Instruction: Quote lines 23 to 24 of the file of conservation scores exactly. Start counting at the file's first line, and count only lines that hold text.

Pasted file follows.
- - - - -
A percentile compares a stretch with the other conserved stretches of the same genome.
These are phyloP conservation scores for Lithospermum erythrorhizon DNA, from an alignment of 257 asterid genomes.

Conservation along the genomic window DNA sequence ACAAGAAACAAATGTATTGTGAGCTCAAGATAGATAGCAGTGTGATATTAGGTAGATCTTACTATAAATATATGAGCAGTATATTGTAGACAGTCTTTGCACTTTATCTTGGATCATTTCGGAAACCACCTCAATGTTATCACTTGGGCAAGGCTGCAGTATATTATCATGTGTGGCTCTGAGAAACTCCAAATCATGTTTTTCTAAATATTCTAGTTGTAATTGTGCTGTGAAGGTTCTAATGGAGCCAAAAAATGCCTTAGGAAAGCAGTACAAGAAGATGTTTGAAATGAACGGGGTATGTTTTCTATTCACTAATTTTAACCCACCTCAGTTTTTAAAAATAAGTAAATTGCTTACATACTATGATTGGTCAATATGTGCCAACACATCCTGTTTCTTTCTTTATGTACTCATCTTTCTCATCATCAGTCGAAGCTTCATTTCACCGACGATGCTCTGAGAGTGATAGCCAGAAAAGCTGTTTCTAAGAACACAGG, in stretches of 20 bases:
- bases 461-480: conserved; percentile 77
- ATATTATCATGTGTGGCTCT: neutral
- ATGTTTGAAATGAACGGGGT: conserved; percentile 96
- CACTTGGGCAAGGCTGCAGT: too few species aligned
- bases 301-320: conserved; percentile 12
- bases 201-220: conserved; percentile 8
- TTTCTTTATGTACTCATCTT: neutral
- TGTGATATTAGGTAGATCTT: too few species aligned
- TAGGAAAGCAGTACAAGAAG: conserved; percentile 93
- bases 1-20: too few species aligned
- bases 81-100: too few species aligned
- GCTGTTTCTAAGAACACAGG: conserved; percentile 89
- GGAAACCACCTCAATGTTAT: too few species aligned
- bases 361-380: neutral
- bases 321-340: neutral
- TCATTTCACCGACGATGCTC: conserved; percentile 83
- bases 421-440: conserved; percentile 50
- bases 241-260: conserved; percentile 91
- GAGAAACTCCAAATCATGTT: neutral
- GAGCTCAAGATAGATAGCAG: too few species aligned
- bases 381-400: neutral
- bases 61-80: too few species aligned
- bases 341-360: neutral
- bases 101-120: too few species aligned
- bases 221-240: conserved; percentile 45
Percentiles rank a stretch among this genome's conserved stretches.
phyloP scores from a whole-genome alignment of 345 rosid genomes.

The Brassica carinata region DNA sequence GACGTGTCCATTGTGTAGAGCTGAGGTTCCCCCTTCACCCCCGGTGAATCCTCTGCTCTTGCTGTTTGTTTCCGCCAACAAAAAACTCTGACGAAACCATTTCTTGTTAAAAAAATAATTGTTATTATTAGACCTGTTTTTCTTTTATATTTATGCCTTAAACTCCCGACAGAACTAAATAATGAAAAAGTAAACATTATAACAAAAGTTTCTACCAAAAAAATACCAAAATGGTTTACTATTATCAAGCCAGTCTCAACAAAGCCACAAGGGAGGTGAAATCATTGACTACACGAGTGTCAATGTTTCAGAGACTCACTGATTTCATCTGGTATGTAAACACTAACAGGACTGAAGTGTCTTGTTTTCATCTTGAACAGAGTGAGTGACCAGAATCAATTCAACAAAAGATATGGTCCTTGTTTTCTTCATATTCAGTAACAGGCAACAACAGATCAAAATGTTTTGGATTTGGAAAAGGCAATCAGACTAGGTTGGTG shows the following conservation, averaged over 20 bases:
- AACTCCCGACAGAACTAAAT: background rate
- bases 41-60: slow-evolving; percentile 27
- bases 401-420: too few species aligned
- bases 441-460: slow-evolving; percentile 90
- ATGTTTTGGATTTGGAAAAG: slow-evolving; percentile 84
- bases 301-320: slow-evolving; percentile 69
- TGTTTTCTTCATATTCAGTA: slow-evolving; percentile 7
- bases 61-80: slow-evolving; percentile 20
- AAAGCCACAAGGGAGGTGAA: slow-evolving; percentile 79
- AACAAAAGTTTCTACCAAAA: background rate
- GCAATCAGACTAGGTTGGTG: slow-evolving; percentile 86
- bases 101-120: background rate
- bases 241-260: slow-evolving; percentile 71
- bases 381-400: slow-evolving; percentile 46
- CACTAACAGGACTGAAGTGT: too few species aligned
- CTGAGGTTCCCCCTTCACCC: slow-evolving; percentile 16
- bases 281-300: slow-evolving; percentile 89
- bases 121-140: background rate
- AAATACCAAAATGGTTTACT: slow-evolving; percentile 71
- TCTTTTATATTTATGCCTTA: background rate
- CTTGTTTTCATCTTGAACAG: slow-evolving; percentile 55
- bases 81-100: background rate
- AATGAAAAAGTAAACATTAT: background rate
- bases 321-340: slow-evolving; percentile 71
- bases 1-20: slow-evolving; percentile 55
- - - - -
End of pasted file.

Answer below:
- GAGCTCAAGATAGATAGCAG: too few species aligned
- bases 381-400: neutral